Web Wonder Week #12 – Gliffy
Experienced teacher and tech visionary Dan Roberts shares practical ICT ideas to use in the classroom. This week he’s discovered a tool which allows you to create charts and diagrams to share online.
If you want to draw a flow chart or other special diagram then Gliffy is a great tool for you. I used it this week in my lessons as an optional piece of homework. The SWOT diagram below was created by one of my students to review where they were with their learning before our end-of-unit test.
Gliffy allows you to create five diagrams for free per month, if you want more then you’ll have to stump up for a monthly subscription ($4.95 per user). Alternatively, if you don’t want to save your diagrams but just export them, then you can do many more for free.
Once the diagram has been created you can then share it using the web address generated so that students and teachers can access the graphics anywhere.
How to use Gliffy in the classroom
1. Get students to create their own Gliffys as a homework task and then the whole class can look at each other’s answers and leave comments about them.
2. In class, why not collaboratively create a Venn diagram and then share the web address so all students have access to it, they can then save it or print it out to put in their books.
3. Students can create online flowcharts together whilst at home; so maybe set a homework task for a pair of students to work together on.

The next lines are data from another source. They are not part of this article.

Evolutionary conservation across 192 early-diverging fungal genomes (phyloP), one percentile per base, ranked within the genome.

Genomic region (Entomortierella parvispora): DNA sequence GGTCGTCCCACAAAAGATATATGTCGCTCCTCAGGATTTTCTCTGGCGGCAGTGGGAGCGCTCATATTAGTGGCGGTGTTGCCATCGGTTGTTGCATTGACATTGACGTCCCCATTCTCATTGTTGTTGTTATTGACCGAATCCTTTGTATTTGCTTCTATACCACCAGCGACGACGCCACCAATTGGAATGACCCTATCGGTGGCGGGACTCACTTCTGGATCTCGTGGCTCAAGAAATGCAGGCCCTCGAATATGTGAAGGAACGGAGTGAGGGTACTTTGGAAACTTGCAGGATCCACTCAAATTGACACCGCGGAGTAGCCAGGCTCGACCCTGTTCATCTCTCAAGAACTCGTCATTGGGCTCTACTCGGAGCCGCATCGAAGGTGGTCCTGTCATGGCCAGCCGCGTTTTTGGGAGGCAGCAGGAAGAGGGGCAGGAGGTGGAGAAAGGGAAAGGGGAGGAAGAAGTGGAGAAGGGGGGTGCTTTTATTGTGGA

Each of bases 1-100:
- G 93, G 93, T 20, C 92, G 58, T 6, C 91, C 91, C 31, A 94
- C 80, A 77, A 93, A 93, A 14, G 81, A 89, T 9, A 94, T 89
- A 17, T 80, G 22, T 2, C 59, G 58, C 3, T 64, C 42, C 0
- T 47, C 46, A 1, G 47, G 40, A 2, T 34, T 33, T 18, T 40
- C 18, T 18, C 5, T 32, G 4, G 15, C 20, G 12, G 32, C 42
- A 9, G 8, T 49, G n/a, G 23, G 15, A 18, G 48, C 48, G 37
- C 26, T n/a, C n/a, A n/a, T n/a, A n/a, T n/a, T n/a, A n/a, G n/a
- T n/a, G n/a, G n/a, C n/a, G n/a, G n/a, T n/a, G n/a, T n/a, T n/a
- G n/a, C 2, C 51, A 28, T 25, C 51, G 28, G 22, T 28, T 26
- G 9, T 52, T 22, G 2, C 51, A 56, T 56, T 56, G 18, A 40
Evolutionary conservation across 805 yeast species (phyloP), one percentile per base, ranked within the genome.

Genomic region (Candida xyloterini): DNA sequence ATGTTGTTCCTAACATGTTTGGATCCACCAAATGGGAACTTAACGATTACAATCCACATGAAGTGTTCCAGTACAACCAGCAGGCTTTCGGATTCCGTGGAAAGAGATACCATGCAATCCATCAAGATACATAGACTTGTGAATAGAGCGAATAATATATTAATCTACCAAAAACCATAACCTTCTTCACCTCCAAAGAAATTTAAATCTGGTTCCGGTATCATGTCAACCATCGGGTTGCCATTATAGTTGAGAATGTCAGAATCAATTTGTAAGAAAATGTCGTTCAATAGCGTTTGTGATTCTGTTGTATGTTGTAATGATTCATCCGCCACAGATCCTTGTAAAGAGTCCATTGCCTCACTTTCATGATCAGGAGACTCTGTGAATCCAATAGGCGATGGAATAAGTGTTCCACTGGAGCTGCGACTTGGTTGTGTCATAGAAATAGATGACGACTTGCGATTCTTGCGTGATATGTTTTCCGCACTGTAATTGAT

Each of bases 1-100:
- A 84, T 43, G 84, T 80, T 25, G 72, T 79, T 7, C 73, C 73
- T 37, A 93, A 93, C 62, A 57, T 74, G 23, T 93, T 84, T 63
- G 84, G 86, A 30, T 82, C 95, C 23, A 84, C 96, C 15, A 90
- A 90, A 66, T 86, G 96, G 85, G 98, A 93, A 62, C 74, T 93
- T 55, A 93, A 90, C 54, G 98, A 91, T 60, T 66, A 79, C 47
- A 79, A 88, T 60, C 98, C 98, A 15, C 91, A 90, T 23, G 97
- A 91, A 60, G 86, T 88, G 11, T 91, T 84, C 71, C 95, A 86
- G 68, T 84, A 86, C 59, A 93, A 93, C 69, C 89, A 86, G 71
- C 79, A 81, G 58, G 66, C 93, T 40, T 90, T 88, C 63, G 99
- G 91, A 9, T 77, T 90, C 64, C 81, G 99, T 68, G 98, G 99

4. Get students to use the floor plan design template to design their own classroom, or their own bedroom as a learning space. This is a creative homework idea which will get students thinking about the best conditions for learning.
If you have a go at using this site then please leave a comment telling us a little bit more about how you used it and what the impact on learning was in your classroom.
Who is Dan Roberts?
Dan Roberts is a former deputy headteacher at Saltash.net Community School and is now headteacher at the International School Seychelles.
Dan is known to many who have read his blog as the ‘Chicken Man’ thanks to his work in the Recharge the Battery science project, which began when pupils wanted to rescue battery chickens from a local intensive farm to live a free-range life at the school. This scheme became the basis for a unique curriculum which has since been disseminated around the globe by Microsoft.
In recognition of his work, Dan won the ICT Visionary Award at the 2012 TES Awards, where he was commended as, “no one-trick pony (or even a one-trick chicken), but a bold scavenger who explores all sorts of different technologies and discovers new approaches for other teachers around the world”.
Keep up with Dan in on this blog and on Twitter @TesEdTech